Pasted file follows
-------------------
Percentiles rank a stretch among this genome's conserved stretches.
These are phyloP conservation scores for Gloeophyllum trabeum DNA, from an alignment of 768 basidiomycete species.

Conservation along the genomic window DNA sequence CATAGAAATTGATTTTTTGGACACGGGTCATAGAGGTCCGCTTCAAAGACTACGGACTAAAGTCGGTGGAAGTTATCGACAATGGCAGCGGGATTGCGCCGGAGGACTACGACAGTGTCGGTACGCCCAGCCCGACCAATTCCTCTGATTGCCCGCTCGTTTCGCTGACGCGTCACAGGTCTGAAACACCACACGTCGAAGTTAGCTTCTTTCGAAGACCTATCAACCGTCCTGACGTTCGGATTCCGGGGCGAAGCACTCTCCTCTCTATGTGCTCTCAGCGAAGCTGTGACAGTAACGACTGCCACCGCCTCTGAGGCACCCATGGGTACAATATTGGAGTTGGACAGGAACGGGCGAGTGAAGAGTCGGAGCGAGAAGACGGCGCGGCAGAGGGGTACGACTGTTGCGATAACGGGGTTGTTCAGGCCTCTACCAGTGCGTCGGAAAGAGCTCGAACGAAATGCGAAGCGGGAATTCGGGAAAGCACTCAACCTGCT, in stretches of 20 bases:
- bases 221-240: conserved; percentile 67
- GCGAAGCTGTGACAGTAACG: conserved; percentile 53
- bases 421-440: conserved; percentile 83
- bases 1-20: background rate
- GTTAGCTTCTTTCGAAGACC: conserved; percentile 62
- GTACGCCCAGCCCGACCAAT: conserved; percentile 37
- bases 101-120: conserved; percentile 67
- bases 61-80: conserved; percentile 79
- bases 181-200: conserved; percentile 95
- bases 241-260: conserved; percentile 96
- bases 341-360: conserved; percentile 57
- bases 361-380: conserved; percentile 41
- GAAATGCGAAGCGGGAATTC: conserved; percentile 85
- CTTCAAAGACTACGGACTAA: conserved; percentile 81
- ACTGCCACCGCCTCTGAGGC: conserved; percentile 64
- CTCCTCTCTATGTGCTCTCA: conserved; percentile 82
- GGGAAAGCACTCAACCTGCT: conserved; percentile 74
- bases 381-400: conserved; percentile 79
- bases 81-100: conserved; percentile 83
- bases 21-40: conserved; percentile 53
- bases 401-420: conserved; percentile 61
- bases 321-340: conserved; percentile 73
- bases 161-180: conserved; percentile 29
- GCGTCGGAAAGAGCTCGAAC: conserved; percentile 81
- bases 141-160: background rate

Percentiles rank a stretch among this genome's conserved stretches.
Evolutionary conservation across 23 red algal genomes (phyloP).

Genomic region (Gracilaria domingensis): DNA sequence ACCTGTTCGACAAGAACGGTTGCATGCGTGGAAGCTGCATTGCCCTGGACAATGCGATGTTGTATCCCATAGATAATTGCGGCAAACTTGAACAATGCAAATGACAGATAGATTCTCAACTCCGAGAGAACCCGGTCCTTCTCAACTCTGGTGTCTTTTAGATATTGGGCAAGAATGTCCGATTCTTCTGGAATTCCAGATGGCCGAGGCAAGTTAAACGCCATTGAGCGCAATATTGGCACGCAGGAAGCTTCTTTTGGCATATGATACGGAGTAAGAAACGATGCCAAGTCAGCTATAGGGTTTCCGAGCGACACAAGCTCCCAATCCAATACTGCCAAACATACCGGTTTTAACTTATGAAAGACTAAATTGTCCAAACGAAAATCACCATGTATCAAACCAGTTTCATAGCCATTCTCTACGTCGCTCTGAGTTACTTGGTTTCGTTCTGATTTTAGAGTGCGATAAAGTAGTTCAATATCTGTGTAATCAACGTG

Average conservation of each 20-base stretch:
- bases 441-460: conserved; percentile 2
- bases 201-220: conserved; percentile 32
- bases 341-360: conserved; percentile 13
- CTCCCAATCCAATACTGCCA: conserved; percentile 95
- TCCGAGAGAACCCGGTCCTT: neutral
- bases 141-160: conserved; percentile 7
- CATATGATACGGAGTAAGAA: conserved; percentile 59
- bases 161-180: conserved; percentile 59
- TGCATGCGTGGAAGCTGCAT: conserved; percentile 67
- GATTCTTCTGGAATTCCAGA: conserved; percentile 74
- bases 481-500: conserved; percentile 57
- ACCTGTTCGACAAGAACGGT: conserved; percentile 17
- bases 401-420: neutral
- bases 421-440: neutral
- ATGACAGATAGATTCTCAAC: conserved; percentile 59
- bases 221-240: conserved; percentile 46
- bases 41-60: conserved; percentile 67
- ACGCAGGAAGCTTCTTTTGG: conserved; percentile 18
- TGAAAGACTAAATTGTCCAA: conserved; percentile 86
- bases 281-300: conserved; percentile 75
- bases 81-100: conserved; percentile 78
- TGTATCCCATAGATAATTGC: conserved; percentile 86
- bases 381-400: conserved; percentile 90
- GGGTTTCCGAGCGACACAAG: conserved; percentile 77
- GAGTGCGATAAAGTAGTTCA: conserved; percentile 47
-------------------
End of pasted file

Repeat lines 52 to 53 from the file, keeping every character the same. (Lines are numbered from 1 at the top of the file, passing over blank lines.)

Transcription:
- bases 281-300: conserved; percentile 75
- bases 81-100: conserved; percentile 78